This is why some dancers don’t do well in competitions even though the crowd might have thought they were awesome. The crowd might not have the sophisticated eye to see how far off the rhythm the dancers are, whereas the judges often do.
Simple rhythms are repetitive over short periods of time (usually repeating within 1 or 2 beats). For example:
Rhythm A: 1 2 3 4
Rhythm B: 1 – 3 (the “-” is showing an empty space where no note is playing on the second beat)
Rhythm C: &a1&a2&a3&a4 (note: Rhythms C & F are “swing” rhythms)
Rhythm D: y&a1y&a2y&a3y&a4
Rhythm F: -a1-a2-a3-a4 (the “-” represents an equal length of time and is taking up the space where the “&” would be)
Songs usually have very simple rhythms combined with more complex rhythms. As a dancer, it’s important to be able to hear and interpret simple rhythms (as well as complex rhythms).
Many times, you will even want to filter out some of the complex rhythms, to show your partner/audience the underlying simple rhythms.
Check out this video where I share some simple rhythms with my voice.
Beginners Simple Rhythm Exercise
Step 1. Pick any one simple rhythm. For example:
Rhythm 1: 1,2,3,4
Rhythm 2: 1 – 3
Rhythm 3: &a1&a2&a3&a4
Step 2. Pick any one simple move. For example:
For Lindy Hop: Applejacks
For Tango: Walking
For Blues: Fishtails
Step 3. Perform your ONE move, 3-5 times while only emphasizing your ONE rhythm.
Step 4. Perform the SAME move, 3-5 times with a different simple rhythm.
Complex rhythms do not repeat as much over longer periods of time (and can be thought of as a combo of several different simple rhythms put back to back). For example:
Rhythm A: 1-2-3&4-5&-&7&8 (again, the “-” represents an equal length of time and is taking up the space where the “&”s & the “6” would be)
Rhythm B: 1—3-4&5–&7-8
Rhythm C: –1–2-a3-a4–5–6&a7&a8 (this is a “swung” rhythm, and the “-” in this case represents an equal length of time where either the “&” or the “a” would normally be)
To avoid monotony in your dancing, try adding in (or copying from the music) a few complex rhythms within your movements…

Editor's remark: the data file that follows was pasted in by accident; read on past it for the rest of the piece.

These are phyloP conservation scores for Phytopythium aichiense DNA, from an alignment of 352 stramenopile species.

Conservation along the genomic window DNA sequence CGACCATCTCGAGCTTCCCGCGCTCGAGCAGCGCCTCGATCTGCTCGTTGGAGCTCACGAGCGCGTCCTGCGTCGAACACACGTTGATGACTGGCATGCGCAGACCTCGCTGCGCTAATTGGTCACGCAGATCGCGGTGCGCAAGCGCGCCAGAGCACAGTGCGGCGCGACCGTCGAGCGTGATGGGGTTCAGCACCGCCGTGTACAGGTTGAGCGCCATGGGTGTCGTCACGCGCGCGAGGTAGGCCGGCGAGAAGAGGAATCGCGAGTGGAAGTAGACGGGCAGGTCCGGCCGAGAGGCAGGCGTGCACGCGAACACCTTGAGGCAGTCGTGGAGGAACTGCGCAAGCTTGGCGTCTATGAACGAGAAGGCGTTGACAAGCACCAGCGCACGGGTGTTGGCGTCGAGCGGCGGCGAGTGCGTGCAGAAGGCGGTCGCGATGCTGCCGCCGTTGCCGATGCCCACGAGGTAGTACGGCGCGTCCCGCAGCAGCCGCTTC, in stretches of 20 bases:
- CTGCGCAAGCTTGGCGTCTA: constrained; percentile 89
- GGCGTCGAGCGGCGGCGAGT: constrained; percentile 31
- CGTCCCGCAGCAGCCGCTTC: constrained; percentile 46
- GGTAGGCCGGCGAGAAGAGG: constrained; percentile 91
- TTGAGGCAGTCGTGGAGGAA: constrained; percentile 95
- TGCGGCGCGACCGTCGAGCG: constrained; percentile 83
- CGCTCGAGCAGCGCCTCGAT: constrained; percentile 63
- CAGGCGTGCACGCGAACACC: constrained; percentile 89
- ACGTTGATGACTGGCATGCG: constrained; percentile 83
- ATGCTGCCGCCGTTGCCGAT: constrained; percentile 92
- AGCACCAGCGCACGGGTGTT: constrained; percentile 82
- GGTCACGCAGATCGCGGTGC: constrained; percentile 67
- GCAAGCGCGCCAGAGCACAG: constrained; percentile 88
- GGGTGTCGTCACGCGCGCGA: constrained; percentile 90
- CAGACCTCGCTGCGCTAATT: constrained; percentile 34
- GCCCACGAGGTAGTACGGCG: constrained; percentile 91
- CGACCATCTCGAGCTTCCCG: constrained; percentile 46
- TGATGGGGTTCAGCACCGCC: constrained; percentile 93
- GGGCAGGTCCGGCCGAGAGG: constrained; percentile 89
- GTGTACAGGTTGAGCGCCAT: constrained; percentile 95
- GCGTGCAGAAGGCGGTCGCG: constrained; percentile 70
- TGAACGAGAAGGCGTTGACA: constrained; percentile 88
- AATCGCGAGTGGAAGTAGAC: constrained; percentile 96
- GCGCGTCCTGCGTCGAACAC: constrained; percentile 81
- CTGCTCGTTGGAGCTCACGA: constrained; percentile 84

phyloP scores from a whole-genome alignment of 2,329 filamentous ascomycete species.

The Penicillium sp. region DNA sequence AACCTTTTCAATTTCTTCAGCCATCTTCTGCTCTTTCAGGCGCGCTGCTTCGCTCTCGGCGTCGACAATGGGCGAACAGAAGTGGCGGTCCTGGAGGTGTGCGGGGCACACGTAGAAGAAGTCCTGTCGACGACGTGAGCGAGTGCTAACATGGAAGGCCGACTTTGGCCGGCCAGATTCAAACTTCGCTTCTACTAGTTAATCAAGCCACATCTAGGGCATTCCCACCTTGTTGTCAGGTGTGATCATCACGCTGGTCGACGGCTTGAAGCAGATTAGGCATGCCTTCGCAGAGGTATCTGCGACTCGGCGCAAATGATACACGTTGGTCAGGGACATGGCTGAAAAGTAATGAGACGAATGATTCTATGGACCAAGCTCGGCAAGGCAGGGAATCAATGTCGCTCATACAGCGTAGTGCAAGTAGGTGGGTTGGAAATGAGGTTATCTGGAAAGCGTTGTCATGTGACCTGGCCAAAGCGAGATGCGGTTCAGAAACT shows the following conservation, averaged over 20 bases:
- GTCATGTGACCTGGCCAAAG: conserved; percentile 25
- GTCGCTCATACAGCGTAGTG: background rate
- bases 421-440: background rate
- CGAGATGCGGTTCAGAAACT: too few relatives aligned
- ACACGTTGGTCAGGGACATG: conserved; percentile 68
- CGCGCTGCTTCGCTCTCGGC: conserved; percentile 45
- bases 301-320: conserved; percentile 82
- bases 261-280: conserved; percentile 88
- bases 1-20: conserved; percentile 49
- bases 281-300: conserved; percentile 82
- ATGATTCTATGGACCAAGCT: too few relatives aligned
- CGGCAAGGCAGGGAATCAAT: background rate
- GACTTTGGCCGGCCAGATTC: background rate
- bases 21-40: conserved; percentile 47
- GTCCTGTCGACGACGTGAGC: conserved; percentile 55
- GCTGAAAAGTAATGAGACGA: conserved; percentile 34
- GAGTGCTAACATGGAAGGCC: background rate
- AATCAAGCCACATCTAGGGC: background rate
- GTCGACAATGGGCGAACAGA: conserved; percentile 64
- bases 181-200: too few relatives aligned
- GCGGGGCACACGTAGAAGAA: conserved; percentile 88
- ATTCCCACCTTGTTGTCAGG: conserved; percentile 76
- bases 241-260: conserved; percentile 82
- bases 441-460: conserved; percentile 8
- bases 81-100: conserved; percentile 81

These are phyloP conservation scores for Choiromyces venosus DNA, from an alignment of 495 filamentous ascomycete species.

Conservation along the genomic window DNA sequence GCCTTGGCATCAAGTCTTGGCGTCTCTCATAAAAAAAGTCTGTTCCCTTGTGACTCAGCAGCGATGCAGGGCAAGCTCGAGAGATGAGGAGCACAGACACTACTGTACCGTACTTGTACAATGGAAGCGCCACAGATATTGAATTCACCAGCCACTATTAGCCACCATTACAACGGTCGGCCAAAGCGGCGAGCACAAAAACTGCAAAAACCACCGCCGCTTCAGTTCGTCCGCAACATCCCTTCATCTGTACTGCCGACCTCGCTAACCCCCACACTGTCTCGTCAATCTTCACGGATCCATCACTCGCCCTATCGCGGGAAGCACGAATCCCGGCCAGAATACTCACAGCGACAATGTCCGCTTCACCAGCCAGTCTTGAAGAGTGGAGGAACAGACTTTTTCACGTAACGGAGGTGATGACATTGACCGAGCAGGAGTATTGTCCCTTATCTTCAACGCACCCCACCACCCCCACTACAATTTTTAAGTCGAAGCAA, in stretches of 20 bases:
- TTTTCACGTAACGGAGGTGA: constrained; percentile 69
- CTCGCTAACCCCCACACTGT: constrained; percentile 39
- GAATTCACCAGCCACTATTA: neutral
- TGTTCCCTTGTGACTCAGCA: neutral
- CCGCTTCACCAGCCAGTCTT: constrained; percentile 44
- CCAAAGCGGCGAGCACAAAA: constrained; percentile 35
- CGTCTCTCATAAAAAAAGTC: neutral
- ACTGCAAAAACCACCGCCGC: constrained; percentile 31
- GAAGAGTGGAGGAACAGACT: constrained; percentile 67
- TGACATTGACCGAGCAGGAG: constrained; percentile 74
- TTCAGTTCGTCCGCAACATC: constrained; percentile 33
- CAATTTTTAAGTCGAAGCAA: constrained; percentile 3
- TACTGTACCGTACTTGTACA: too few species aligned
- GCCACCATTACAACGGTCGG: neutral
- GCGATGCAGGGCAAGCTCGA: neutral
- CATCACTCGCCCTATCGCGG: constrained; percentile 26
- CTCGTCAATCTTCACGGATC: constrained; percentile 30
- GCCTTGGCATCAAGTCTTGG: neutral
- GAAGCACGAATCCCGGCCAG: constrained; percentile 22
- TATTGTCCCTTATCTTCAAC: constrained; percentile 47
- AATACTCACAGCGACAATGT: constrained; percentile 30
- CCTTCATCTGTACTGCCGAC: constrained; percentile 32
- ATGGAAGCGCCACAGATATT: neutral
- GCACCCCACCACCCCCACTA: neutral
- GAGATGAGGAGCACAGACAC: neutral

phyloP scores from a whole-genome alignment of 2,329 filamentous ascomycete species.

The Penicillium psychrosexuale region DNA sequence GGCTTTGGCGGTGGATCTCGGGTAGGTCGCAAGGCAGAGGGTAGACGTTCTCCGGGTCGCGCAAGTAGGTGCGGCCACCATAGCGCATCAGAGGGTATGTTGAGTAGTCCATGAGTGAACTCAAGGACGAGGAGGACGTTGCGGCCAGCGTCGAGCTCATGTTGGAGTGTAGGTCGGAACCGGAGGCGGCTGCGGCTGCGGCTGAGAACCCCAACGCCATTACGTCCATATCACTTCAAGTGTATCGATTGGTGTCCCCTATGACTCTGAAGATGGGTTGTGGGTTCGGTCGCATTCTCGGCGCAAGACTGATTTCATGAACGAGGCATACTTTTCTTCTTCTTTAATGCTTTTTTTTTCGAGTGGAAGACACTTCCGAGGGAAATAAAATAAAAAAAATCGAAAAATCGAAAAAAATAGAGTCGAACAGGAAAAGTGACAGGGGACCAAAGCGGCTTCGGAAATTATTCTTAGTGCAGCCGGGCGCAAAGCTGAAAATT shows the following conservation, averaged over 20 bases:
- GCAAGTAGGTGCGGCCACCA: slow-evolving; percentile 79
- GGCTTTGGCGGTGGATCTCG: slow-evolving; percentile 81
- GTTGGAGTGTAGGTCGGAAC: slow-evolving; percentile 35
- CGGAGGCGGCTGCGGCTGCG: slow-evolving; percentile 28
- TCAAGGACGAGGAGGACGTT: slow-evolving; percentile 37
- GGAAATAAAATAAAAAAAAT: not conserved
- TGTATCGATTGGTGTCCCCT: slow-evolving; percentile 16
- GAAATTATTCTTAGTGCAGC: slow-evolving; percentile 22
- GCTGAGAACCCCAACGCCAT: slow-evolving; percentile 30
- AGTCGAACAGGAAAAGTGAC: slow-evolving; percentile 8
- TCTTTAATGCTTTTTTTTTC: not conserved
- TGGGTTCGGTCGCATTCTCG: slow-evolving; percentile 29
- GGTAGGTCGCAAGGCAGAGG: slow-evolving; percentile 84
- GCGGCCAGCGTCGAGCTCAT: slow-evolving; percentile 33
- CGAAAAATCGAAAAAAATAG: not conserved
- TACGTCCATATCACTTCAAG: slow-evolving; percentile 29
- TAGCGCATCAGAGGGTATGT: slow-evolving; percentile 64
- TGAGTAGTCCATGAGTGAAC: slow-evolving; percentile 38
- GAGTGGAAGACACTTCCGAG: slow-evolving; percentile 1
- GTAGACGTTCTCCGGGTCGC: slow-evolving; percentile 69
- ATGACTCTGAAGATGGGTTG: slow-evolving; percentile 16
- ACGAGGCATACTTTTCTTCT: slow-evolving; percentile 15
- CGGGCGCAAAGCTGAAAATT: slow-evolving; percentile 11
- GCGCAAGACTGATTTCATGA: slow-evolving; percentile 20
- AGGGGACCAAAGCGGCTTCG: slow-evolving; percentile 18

BUT DON’T OVERDO IT on the social dance floor! (see Contrasting Simple & Complex Rhythms below for why)
Check out this video below where I break down some simple and complex rhythms with my voice and the music and also discuss the difference between swing (or swung) songs vs straight songs.
By the way, when you practice, it’s ok to overdo it so you get some real focused time actually practicing complex rhythms.
To practice, do the same “simple rhythm exercise” as shown above but instead of using simple rhythms for step 1, substitute any of your more complex rhythms.
If every rhythm you create is simple, your partner (or audience) will probably get bored.
If every rhythm you create is complex, it might start to look like you are just doing a lot of nonsensical movements strung together.
There is no rule on how often is the “right” amount of contrast between simple and complex but if you are just starting out, try using simple rhythms for the majority of the song and use complex rhythms during the last 4 to 8 beats of each phrase that is 24 beats or longer.
This is an extreme simplification but it can help you get a feel for it.
Rhythms might have the exact same timing, clarity, simple and complex rhythms, etc, but that doesn’t mean they are the exact same rhythms.
For example, they can differ in texture.
Clap your hands on every beat of the first 20 seconds of a song (1, 2, 3, 4…) and then stomp your feet on every beat of that same first 20 seconds.
Notice that your timing is the same but it still sounds different.
Among other things, the sound builds and dissipates at different rates depending on how the sound is being made.
These differences are what I like to call the texture.
Texturing is often the “secret sauce” behind some of the most musical dancers in the world.
If you can show the difference in the texture of the song’s rhythms by changing the texture of your movements, you will jump light years ahead of the average dancer.
Check out this video where I share some examples of texturing with my voice, my hand, and my hips.
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What elements of rhythm would you add to this list? Reply in the comments below.